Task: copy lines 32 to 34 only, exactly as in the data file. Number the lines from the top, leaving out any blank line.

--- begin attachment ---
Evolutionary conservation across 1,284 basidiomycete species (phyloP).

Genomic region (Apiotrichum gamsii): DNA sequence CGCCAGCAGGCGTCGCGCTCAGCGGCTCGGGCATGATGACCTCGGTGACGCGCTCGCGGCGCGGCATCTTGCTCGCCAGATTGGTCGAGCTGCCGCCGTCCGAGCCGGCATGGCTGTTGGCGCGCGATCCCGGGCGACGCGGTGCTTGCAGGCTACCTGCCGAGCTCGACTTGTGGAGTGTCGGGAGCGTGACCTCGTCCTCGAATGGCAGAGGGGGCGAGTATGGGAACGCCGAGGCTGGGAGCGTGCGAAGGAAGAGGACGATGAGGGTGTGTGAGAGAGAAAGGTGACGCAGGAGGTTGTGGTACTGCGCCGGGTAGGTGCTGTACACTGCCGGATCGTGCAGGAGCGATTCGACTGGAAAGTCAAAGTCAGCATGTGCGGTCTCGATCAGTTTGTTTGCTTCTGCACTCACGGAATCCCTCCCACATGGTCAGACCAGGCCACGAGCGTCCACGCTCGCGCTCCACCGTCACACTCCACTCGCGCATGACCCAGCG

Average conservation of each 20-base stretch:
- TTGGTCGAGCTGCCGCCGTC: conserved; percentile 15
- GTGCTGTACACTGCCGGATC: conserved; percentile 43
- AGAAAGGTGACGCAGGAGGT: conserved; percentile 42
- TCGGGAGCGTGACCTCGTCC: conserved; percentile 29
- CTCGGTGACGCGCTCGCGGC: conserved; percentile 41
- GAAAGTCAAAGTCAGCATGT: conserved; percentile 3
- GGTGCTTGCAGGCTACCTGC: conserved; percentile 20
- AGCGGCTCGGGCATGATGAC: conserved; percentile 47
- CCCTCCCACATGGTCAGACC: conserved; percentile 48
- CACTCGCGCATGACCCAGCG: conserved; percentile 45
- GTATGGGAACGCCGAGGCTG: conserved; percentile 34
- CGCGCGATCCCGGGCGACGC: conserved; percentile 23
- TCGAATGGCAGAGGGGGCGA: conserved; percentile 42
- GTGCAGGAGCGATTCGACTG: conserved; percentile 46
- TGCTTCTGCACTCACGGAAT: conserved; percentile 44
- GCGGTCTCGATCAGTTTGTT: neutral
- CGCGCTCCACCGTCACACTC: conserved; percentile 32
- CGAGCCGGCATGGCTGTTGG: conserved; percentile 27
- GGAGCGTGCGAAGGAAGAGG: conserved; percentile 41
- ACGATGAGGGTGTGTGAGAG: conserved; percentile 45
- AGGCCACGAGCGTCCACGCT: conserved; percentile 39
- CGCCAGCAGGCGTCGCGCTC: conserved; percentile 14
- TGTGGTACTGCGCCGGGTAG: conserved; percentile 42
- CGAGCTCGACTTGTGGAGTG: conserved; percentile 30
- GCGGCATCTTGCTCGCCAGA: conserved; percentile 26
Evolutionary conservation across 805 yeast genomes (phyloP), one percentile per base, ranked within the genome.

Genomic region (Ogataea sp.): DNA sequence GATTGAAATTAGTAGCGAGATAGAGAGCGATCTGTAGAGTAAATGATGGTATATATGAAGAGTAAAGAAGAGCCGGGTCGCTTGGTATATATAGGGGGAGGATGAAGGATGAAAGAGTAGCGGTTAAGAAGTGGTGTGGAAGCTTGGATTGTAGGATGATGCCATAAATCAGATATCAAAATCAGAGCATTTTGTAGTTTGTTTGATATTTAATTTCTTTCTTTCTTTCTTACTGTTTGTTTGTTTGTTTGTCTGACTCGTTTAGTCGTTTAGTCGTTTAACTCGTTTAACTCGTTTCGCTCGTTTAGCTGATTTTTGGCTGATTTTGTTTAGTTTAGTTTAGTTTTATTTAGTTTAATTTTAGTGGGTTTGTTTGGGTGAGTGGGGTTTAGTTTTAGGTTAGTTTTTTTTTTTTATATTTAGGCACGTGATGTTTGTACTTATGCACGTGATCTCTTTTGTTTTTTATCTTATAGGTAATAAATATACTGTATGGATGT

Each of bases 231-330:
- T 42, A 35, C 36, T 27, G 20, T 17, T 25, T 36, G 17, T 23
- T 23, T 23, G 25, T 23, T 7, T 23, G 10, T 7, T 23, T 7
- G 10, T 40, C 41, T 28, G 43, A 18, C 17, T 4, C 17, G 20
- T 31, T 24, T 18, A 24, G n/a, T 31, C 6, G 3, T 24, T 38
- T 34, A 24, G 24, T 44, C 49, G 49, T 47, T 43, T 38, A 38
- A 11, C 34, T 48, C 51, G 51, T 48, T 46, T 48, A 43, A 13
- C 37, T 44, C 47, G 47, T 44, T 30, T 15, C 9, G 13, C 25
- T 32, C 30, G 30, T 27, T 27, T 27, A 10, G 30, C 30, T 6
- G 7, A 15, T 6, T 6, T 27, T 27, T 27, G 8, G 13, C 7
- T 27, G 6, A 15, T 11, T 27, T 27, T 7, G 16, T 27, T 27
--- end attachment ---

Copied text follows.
- T 42, A 35, C 36, T 27, G 20, T 17, T 25, T 36, G 17, T 23
- T 23, T 23, G 25, T 23, T 7, T 23, G 10, T 7, T 23, T 7
- G 10, T 40, C 41, T 28, G 43, A 18, C 17, T 4, C 17, G 20